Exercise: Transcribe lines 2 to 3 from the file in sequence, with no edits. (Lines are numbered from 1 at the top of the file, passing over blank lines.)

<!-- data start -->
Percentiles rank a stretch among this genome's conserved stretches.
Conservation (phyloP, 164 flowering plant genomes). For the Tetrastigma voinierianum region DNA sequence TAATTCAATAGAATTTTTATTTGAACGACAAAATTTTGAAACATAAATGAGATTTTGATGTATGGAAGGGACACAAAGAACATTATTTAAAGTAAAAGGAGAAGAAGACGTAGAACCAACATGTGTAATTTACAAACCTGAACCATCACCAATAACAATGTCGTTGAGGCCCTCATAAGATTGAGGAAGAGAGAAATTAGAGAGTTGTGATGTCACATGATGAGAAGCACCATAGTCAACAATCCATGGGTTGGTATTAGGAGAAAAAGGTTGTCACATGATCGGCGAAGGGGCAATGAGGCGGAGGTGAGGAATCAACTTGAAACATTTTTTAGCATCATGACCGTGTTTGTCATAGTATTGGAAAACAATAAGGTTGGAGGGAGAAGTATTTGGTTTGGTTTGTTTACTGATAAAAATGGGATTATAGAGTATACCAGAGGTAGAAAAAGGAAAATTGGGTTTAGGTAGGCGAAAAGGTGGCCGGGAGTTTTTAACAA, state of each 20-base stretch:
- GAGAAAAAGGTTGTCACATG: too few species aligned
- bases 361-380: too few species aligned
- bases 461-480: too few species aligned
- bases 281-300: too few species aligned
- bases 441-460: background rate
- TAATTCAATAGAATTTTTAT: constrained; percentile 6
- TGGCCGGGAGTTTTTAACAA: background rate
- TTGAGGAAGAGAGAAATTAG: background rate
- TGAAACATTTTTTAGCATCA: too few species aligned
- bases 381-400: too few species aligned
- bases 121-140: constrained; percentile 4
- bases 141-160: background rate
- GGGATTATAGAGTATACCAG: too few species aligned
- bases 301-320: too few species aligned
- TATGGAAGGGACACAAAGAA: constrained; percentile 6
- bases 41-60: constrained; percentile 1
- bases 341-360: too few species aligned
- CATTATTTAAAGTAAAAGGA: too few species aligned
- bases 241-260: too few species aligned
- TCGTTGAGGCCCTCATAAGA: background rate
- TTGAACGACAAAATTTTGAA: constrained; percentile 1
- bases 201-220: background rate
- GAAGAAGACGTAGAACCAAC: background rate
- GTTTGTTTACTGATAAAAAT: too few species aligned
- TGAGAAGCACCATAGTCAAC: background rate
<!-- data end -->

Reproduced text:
Conservation (phyloP, 164 flowering plant genomes). For the Tetrastigma voinierianum region DNA sequence TAATTCAATAGAATTTTTATTTGAACGACAAAATTTTGAAACATAAATGAGATTTTGATGTATGGAAGGGACACAAAGAACATTATTTAAAGTAAAAGGAGAAGAAGACGTAGAACCAACATGTGTAATTTACAAACCTGAACCATCACCAATAACAATGTCGTTGAGGCCCTCATAAGATTGAGGAAGAGAGAAATTAGAGAGTTGTGATGTCACATGATGAGAAGCACCATAGTCAACAATCCATGGGTTGGTATTAGGAGAAAAAGGTTGTCACATGATCGGCGAAGGGGCAATGAGGCGGAGGTGAGGAATCAACTTGAAACATTTTTTAGCATCATGACCGTGTTTGTCATAGTATTGGAAAACAATAAGGTTGGAGGGAGAAGTATTTGGTTTGGTTTGTTTACTGATAAAAATGGGATTATAGAGTATACCAGAGGTAGAAAAAGGAAAATTGGGTTTAGGTAGGCGAAAAGGTGGCCGGGAGTTTTTAACAA, state of each 20-base stretch:
- GAGAAAAAGGTTGTCACATG: too few species aligned